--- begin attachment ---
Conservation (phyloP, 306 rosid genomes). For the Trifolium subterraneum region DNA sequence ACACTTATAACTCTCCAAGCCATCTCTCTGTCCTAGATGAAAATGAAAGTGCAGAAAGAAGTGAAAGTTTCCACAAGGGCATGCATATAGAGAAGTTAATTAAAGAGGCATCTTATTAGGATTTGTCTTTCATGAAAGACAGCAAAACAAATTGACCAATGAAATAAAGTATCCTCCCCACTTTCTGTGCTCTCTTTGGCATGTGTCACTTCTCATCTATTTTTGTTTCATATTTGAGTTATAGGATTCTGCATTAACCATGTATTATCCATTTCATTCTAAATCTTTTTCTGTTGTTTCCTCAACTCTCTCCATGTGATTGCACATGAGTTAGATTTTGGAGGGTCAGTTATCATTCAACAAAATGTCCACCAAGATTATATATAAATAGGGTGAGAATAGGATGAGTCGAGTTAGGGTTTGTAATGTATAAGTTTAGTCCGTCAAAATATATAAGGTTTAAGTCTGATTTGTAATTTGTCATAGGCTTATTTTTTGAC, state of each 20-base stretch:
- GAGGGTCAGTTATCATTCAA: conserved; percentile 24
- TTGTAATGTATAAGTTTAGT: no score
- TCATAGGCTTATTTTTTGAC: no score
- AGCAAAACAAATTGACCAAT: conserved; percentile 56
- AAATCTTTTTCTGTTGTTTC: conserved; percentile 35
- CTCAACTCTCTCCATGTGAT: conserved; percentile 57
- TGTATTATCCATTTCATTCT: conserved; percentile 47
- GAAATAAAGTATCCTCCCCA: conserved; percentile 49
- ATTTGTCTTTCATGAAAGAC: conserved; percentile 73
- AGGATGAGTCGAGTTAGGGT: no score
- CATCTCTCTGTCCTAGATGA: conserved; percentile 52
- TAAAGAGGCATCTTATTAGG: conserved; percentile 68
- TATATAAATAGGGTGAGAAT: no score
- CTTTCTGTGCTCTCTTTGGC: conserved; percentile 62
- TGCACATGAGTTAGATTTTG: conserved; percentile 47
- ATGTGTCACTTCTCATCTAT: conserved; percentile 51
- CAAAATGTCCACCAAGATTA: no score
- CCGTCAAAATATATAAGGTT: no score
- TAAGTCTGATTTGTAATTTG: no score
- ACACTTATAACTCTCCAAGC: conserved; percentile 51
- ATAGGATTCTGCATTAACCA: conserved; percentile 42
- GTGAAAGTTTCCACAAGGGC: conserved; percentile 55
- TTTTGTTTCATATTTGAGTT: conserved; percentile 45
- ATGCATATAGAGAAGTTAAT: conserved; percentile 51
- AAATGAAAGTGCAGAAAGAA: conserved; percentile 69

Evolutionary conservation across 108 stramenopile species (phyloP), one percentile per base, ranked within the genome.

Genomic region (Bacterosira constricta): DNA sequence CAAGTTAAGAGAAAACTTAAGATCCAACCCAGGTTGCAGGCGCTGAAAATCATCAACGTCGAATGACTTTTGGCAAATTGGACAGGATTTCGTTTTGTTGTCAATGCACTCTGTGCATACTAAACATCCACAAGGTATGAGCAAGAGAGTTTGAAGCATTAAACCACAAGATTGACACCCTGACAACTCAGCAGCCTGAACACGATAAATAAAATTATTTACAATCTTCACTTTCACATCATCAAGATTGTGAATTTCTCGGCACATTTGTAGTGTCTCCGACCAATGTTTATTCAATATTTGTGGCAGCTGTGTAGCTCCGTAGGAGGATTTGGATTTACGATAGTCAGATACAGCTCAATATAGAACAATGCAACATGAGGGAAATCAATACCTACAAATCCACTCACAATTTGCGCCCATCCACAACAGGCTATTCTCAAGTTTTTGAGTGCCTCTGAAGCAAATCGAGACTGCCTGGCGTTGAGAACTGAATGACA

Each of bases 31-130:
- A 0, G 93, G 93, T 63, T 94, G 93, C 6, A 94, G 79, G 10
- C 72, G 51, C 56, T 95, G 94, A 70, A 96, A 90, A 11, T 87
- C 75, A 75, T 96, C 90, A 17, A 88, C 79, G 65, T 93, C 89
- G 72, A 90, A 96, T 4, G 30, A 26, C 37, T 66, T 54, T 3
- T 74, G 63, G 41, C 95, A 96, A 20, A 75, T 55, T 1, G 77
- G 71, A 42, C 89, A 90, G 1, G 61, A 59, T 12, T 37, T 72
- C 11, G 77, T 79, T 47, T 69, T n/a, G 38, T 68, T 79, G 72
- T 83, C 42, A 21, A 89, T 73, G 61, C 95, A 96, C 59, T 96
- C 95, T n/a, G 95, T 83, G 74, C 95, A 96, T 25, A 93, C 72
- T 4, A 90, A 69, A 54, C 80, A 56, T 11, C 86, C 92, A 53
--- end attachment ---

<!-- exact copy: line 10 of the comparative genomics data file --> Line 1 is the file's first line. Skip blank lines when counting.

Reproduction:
- ATTTGTCTTTCATGAAAGAC: conserved; percentile 73